Drug Impaired Driving

Drug-impaired driving is coming to the forefront of law enforcement efforts to reduce the number of accidents, injuries, and deaths that occur as a result of driving under the influence. The identification of persons who are operating a motor vehicle under the influence of alcohol is much simpler to test for and prove in a court of law than the identification of a person driving under the influence of drugs. Drugs impaired driving is defined as the use of over the counter medications, prescription drugs, and illegal substances that may impair a person’s ability to safely operate a motor vehicle.

There is currently no national legal standard that determines the point at which a person is committing the crime of drug-impaired driving. Many states have no effective means to test people for drug-impaired driving in the field and no specified level of drug intoxication which is legally defined as drug-impaired driving. Despite these shortcomings, all states make it a crime to commit drug impaired driving. Eleven states have zero-tolerance laws which make it a crime to commit drug-impaired driving under the influence of any amount of drugs.

It is difficult for government experts to predict the prevalence of drug impaired driving offenses that occur on our nation’s roadways because of the difficulty in identifying and prosecuting drug impaired driving offenders. In some studies, experts have found that of those persons arrested for driving under the influence of alcohol, eighteen percent had also tested positive for drugs at the time of their arrest.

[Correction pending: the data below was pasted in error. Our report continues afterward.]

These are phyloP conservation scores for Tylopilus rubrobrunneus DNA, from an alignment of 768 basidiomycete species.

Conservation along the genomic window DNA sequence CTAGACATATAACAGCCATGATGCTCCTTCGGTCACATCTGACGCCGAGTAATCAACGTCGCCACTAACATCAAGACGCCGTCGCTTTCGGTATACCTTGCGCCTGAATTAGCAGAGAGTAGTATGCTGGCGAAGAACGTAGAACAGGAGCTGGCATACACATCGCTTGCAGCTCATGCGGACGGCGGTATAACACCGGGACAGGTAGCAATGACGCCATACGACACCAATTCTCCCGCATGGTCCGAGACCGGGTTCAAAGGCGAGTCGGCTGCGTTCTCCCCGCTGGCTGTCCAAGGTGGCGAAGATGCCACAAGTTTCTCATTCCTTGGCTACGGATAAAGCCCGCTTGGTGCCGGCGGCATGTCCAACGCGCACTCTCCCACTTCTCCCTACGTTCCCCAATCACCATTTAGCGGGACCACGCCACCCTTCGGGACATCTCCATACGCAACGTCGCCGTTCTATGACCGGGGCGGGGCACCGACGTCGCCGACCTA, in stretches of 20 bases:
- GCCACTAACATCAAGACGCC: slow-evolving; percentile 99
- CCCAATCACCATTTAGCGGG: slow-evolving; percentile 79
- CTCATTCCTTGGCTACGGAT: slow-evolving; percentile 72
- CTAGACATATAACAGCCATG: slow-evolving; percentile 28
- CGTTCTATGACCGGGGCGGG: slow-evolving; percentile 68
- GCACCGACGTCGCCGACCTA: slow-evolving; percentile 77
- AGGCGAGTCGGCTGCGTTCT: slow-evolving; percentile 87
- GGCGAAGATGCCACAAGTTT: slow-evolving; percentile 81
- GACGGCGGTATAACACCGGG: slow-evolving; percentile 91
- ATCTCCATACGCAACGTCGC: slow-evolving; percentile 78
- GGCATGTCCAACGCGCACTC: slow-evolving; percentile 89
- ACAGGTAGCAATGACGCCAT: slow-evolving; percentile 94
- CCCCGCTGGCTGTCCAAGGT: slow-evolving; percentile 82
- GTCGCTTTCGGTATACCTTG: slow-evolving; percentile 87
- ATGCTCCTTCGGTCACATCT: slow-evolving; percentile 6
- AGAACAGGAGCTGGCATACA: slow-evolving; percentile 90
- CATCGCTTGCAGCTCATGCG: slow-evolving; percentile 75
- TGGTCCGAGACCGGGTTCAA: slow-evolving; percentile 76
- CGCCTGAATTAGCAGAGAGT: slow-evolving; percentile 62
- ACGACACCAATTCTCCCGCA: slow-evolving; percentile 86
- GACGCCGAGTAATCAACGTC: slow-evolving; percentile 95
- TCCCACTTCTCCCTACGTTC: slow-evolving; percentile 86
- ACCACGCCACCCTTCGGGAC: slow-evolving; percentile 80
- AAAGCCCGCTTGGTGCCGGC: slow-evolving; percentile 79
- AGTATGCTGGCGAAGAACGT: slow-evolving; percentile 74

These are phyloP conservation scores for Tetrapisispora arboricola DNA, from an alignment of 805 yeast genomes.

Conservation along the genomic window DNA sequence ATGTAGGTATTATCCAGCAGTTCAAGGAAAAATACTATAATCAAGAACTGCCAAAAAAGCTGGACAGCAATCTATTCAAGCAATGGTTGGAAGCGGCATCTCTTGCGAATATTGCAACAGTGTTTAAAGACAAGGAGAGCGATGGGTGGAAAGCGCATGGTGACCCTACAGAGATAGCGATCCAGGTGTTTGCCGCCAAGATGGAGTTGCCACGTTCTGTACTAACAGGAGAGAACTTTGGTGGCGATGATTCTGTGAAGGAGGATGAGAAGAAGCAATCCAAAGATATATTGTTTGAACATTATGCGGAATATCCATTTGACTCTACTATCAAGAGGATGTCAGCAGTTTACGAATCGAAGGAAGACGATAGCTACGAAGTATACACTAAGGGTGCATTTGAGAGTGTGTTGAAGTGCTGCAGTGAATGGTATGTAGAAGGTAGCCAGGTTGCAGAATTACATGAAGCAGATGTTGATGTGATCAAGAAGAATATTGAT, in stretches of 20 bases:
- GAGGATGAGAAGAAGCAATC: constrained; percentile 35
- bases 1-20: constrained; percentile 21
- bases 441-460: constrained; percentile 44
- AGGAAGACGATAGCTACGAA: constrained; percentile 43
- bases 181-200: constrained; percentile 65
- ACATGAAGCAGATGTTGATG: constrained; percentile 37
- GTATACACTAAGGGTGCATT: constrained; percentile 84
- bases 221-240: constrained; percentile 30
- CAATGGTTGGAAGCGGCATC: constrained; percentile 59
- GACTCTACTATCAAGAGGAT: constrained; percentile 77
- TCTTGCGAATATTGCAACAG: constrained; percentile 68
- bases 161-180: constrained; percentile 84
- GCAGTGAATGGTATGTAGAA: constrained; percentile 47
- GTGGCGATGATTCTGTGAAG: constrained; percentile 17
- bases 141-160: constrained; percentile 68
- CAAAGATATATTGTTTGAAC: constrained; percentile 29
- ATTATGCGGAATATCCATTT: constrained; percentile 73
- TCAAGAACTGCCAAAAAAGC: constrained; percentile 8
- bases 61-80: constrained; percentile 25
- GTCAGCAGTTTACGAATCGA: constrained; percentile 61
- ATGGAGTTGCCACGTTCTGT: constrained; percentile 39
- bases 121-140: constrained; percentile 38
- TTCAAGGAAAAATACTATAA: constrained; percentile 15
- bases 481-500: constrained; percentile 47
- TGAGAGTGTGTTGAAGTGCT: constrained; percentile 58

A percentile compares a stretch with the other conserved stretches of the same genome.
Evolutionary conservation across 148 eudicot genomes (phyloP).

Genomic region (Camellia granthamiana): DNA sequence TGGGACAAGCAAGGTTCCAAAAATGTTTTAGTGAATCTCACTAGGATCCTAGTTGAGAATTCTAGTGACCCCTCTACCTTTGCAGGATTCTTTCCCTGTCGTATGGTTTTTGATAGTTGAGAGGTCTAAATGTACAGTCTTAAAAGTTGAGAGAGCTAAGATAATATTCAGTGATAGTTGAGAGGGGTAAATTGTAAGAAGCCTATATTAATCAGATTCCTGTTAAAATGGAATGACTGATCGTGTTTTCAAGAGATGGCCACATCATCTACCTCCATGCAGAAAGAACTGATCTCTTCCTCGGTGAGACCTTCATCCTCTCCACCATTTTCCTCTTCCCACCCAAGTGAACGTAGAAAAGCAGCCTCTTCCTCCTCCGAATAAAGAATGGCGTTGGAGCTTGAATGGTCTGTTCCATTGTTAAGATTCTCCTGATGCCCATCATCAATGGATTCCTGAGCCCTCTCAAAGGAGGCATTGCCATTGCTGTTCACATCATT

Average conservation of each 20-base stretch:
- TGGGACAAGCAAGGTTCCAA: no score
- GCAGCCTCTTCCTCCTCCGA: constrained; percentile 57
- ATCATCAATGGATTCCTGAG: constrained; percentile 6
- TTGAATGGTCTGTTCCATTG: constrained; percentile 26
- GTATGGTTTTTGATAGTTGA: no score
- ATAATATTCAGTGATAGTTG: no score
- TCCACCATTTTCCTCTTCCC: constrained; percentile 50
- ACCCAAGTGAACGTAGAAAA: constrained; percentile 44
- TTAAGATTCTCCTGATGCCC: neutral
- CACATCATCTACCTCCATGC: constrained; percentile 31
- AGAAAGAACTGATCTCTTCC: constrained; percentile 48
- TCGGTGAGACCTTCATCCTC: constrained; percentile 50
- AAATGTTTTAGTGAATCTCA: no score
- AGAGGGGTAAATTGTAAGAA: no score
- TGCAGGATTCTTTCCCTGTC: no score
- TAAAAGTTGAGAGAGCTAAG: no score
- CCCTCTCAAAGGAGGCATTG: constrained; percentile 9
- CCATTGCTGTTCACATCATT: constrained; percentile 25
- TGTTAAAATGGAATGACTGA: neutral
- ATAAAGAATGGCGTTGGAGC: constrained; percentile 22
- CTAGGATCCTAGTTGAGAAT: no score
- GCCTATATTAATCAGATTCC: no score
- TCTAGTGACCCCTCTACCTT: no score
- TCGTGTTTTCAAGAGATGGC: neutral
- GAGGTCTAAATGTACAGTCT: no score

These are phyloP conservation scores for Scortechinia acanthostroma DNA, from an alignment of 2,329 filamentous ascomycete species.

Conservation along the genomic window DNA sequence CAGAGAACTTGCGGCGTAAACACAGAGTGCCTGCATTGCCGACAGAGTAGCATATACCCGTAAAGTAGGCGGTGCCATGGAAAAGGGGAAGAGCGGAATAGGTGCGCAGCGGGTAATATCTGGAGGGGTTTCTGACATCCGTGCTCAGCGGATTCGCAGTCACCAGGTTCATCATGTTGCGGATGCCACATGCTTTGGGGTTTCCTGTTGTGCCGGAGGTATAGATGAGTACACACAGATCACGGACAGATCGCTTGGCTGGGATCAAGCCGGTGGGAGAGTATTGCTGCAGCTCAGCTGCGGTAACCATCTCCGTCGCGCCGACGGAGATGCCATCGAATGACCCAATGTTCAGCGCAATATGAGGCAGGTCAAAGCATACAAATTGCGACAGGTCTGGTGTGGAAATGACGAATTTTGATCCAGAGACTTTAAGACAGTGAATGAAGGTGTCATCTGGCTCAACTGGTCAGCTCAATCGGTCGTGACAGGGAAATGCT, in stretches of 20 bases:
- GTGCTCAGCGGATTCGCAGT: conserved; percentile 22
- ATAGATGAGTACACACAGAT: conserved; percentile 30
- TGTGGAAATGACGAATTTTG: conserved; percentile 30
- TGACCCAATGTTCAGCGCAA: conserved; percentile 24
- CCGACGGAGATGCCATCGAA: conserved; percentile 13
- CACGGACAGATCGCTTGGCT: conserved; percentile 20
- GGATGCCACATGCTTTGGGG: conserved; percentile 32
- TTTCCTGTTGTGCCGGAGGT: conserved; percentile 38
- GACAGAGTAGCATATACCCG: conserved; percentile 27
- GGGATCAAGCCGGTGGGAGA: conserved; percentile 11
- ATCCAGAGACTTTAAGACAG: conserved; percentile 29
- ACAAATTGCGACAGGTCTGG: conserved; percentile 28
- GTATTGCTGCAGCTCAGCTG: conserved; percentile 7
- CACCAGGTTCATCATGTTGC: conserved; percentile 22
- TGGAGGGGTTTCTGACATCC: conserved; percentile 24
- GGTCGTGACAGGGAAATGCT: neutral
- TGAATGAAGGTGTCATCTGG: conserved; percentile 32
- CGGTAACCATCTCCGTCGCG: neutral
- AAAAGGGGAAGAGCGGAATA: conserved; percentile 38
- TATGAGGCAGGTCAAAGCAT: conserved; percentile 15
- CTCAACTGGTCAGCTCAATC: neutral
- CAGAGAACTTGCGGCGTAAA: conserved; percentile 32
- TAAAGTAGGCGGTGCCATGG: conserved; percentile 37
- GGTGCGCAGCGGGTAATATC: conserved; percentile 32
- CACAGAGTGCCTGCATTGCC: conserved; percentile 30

Drug impaired driving has become a considerable concern for law enforcement officials because of the difficulty in prosecuting these cases and the serious threat that drug-impaired driving poses to public safety. Drugs- whether they are over the counter, prescription or illegal drugs- have the potential to severely impair one’s ability to drive in many ways. Drug impaired driving can cause slow or delayed reaction time, alteration in-depth perception, reduction in peripheral vision, confusion, inattention, lack of awareness, drowsiness, or hyperactivity; all of which cause a major threat to safety on the road.

In response to the need for a systematic and effective way to identify persons who commit drug impaired driving, the Los Angeles Police Department established a Drug Recognition Expert (DRE) training program in the 1970s. Since then the program has grown nationwide and now administers national standards for the training and certification of DREs. As of January 2005, only three percent of all law enforcement officers have completed the DRE training program in the United States. Federal legislators are currently reviewing bills that would create stricter laws regarding drug impaired driving.

When a person is charged with drug impaired driving they may be found guilty of a misdemeanor or felony DUI (driving under the influence) crime.

If you would like to learn more about your legal rights and options in a drug impaired driving case, you may wish to contact a qualified and experienced attorney.